"And I just want to say something," Bisping notes. "Yeah, we're all chasing a dream. All fighters have a dream, a dream of being the champion. You gotta do it through hard work and determination. The fact of the matter is Anderson Silva tested positive for not one, not two, but three banned substances inside his body.
"While I respect him as a fighter, I've gotta say, I lost a lot of respect for him for that," he continues. "This fight represents me beating all of these people that want to cheat the system. I've never taken performance enhancing drugs in my life. Anybody that does should be ashamed. To call yourself a martial artist and to take performance-enhancing drugs is the biggest contradiction you could ever make. And to be honest, Anderson should be ashamed of himself."
Over a series of a total of three tests taken both before and on fight night at UFC 183, Silva tested positive for three banned substances: Drostanolone "an exogenous anabolic androgenic steroid") and both Temazepam and Oxazepam, which Silva later claimed was to help with troubling sleeping and anxiety. Silva was banned from competition for one year, dating back to January 31 of 2015.
"I feel this should be talked about more," Bisping contends. "I want to be tested throughout this camp. Come and take my blood right now. You can get me to pee in a cup every day of this fight camp and I hope that happens. I hope Anderson is tested many times because he should be tested many times because he failed a test, not once, not twice but three times."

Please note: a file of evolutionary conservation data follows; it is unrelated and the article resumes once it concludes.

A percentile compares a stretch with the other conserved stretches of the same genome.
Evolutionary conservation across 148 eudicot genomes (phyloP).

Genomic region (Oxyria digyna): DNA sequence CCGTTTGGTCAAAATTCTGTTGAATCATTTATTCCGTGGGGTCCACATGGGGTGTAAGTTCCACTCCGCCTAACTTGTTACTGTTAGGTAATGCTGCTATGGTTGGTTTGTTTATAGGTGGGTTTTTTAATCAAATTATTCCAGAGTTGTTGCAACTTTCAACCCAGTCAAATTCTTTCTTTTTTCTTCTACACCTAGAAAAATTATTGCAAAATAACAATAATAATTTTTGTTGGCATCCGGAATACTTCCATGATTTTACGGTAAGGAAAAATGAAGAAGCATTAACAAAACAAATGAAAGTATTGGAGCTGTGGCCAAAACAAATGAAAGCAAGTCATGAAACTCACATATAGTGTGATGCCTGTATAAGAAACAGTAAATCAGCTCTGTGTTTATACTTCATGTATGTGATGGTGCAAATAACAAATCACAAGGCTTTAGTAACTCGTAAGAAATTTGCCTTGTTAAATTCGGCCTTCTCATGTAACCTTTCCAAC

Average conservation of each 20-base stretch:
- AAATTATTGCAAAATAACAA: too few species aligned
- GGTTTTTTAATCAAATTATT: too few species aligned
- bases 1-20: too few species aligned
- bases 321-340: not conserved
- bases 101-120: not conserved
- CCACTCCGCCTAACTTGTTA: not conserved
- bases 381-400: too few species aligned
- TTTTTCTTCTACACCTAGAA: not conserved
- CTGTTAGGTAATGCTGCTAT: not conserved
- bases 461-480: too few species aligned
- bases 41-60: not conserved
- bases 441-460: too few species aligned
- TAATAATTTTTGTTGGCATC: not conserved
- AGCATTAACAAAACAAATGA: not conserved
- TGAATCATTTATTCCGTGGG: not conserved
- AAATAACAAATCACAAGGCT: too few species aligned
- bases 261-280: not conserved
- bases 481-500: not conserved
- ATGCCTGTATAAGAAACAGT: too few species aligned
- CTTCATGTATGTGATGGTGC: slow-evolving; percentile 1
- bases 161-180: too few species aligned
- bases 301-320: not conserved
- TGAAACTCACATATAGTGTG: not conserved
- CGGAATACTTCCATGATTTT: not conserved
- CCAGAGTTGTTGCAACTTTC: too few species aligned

Silva isn't merely an interesting opponent for Bisping because of what the win could mean for the UK's fighter's career. In addition, Bisping has historically noted his unwillingness to fight those whose careers have benefited from performance-enhancing drug use. As Bisping sees it this time, however, there's an exception to be made for 'The Spider'.
"I did say to myself, 'I'm sick of this. I'm over it. I'm over fighting all these people that have an unfair advantage in their recovery, in their training. I really am sick of it,'" he admits. "I thought, 'If anybody has a history with performance-enhancing drugs, then I'm not going to fight them. There's plenty of other people.' But then when I started hearing the rumors about the Anderson Silva fight, I started to think 'Would I take it or wouldn't I?'